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Article

Trypsin Induced Degradation of Amyloid Fibrils

1
Laboratory of Structural Dynamics, Stability and Folding of Proteins, Institute of Cytology, Russian Academy of Sciences, 4 Tikhoretsky Avenue, 194064 St. Petersburg, Russia
2
Laboratory of Cell Morphology, Institute of Cytology, Russian Academy of Sciences, 4 Tikhoretsky Avenue, 194064 St. Petersburg, Russia
3
Institute of Physics, Nanotechnology and Telecommunications, Peter the Great St. Petersburg Polytechnic University, Polytechnicheskaya 29, 195251 St. Petersburg, Russia
*
Author to whom correspondence should be addressed.
Academic Editor: Ludmilla A. Morozova-Roche
Int. J. Mol. Sci. 2021, 22(9), 4828; https://doi.org/10.3390/ijms22094828
Received: 1 April 2021 / Revised: 26 April 2021 / Accepted: 30 April 2021 / Published: 2 May 2021
(This article belongs to the Special Issue Pathological and Functional Amyloid Fibrils)
Proteolytic enzymes are known to be involved in the formation and degradation of various monomeric proteins, but the effect of proteases on the ordered protein aggregates, amyloid fibrils, which are considered to be extremely stable, remains poorly understood. In this work we study resistance to proteolytic degradation of lysozyme amyloid fibrils with two different types of morphology and beta-2-microglobulun amyloids. We showed that the proteolytic enzyme of the pancreas, trypsin, induced degradation of amyloid fibrils, and the mechanism of this process was qualitatively the same for all investigated amyloids. At the same time, we found a dependence of efficiency and rate of fibril degradation on the structure of the amyloid-forming protein as well as on the morphology and clustering of amyloid fibrils. It was assumed that the discovered relationship between fibrils structure and the efficiency of their degradation by trypsin can become the basis of a new express method for the analysis of amyloids polymorphism. Unexpectedly lower resistance of both types of lysozyme amyloids to trypsin exposure compared to the native monomeric protein (which is not susceptible to hydrolysis) was attributed to the higher availability of cleavage sites in studied fibrils. Another intriguing result of the work is that the cytotoxicity of amyloids treated with trypsin was not only failing to decline, but even increasing in the case of beta-2-microglobulin fibrils. View Full-Text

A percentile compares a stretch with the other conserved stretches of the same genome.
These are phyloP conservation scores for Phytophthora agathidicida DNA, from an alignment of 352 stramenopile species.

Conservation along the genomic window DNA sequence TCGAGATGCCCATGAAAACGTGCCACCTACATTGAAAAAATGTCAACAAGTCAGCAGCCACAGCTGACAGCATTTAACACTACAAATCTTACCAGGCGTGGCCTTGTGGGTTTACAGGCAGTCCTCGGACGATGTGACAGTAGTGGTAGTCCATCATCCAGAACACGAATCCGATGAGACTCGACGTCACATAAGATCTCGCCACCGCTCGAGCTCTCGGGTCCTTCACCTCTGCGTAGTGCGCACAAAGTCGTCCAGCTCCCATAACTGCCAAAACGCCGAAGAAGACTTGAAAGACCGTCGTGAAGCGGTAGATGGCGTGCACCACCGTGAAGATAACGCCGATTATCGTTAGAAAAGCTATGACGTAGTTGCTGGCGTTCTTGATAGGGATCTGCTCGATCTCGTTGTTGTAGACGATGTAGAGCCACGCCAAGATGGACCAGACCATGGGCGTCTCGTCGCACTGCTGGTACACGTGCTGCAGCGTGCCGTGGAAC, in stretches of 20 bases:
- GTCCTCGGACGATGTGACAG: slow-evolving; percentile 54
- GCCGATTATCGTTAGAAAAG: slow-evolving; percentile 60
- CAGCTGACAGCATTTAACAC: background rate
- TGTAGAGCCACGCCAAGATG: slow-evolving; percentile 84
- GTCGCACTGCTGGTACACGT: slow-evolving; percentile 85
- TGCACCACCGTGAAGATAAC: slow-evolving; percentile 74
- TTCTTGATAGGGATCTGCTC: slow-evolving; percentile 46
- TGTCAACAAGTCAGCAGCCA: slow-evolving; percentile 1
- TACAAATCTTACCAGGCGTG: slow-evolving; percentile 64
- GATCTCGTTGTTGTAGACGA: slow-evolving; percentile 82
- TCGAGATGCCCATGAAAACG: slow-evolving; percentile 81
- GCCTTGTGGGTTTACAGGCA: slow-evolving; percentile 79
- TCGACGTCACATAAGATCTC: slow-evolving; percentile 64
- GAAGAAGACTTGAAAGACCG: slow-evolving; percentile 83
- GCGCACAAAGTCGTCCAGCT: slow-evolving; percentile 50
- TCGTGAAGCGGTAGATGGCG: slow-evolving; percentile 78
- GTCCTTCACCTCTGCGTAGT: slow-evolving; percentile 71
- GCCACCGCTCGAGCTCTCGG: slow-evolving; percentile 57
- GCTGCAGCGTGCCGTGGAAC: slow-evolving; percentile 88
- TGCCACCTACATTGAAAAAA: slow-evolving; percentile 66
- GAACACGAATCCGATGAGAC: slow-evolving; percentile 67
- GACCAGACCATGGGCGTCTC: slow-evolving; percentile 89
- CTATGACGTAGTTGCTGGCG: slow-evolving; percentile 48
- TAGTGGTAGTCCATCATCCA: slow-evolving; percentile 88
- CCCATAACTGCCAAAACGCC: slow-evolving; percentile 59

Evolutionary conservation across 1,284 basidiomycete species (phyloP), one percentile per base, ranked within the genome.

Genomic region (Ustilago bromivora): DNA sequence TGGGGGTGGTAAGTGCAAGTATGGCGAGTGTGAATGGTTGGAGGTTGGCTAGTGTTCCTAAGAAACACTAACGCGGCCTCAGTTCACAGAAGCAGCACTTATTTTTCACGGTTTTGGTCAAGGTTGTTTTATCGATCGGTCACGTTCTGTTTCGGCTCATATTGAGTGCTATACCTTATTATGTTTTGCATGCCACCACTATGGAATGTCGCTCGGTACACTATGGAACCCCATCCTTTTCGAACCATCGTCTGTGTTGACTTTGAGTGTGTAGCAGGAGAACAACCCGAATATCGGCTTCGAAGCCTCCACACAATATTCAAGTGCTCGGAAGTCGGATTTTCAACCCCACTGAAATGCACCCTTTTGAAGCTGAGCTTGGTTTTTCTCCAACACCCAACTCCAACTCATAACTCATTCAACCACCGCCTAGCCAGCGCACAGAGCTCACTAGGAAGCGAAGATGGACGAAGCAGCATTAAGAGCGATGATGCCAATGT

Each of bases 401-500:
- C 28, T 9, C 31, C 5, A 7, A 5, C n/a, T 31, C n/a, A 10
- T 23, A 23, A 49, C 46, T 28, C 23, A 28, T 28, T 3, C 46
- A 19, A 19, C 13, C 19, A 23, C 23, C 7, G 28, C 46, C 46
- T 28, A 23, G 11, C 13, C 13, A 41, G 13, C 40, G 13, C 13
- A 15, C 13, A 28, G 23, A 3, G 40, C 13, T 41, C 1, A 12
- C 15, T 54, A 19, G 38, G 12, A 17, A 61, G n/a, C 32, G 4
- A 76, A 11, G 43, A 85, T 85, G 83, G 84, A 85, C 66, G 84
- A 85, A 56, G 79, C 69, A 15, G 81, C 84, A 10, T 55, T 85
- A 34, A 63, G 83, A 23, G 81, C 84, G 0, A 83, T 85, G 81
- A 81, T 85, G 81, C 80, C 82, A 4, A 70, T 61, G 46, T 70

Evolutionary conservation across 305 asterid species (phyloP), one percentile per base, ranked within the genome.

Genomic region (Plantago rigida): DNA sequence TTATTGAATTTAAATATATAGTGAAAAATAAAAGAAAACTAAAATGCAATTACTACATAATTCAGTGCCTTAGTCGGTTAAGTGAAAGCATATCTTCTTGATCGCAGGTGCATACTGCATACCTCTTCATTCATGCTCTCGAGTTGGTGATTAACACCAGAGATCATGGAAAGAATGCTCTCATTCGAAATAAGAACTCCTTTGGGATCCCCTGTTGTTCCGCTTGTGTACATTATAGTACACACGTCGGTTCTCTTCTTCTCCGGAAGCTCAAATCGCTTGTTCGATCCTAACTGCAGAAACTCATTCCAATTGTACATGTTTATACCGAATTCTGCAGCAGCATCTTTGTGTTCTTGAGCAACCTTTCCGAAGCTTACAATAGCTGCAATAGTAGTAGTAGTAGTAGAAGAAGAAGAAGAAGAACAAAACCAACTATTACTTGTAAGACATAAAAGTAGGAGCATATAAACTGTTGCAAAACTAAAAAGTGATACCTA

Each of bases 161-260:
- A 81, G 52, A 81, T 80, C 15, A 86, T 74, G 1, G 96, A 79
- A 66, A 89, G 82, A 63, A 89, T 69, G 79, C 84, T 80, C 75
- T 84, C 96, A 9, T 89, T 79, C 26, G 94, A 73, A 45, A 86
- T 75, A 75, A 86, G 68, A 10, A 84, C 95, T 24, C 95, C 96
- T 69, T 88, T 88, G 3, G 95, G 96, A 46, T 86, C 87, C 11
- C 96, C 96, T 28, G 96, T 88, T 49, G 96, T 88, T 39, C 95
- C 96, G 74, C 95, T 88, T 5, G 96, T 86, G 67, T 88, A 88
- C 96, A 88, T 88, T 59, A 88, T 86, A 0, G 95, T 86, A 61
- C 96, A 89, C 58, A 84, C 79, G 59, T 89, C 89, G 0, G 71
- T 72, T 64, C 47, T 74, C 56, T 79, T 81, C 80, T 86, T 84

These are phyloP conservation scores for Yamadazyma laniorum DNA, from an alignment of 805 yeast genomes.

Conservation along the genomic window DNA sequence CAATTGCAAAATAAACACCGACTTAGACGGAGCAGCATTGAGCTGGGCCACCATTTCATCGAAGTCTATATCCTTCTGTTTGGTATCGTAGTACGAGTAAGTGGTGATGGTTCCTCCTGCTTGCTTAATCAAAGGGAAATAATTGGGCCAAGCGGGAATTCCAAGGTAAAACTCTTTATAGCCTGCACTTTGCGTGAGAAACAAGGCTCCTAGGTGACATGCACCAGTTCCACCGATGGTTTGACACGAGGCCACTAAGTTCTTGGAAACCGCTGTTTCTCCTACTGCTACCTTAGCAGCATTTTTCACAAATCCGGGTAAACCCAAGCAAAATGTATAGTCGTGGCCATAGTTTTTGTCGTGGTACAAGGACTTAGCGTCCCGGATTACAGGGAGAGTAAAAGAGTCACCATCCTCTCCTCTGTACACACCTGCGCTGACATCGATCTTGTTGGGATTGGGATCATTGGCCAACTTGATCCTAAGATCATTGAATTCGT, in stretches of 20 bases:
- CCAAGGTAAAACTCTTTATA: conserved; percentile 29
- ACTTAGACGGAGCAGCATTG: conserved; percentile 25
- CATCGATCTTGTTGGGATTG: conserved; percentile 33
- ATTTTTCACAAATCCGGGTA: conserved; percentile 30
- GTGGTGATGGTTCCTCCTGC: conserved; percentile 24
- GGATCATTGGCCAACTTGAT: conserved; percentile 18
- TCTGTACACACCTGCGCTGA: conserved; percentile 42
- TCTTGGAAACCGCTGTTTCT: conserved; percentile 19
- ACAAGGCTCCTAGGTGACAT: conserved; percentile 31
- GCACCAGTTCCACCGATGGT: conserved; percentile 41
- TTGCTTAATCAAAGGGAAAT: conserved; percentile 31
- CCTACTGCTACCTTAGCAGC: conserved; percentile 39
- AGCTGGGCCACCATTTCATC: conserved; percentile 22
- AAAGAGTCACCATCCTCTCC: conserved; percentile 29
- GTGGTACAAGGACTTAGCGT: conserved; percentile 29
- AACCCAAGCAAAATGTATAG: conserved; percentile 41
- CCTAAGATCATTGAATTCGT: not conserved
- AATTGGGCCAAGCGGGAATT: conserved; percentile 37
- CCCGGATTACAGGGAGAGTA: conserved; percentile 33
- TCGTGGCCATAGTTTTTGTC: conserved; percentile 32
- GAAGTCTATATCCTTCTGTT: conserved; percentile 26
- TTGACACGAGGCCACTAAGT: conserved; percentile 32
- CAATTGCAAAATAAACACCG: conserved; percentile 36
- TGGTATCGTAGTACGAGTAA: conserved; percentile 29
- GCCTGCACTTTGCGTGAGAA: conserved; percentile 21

Keywords: amyloid fibrils; proteolytic degradation; trypsin; stability; fragmentation; cytotoxicity; florescent probes; thioflavin T (ThT); 1-anilinonaphthalene-8-sulphonate (ANS) amyloid fibrils; proteolytic degradation; trypsin; stability; fragmentation; cytotoxicity; florescent probes; thioflavin T (ThT); 1-anilinonaphthalene-8-sulphonate (ANS)
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MDPI and ACS Style

Stepanenko, O.V.; Sulatsky, M.I.; Mikhailova, E.V.; Stepanenko, O.V.; Kuznetsova, I.M.; Turoverov, K.K.; Sulatskaya, A.I. Trypsin Induced Degradation of Amyloid Fibrils. Int. J. Mol. Sci. 2021, 22, 4828. https://doi.org/10.3390/ijms22094828

AMA Style

Stepanenko OV, Sulatsky MI, Mikhailova EV, Stepanenko OV, Kuznetsova IM, Turoverov KK, Sulatskaya AI. Trypsin Induced Degradation of Amyloid Fibrils. International Journal of Molecular Sciences. 2021; 22(9):4828. https://doi.org/10.3390/ijms22094828

Chicago/Turabian Style

Stepanenko, Olga V., Maksim I. Sulatsky, Ekaterina V. Mikhailova, Olesya V. Stepanenko, Irina M. Kuznetsova, Konstantin K. Turoverov, and Anna I. Sulatskaya. 2021. "Trypsin Induced Degradation of Amyloid Fibrils" International Journal of Molecular Sciences 22, no. 9: 4828. https://doi.org/10.3390/ijms22094828

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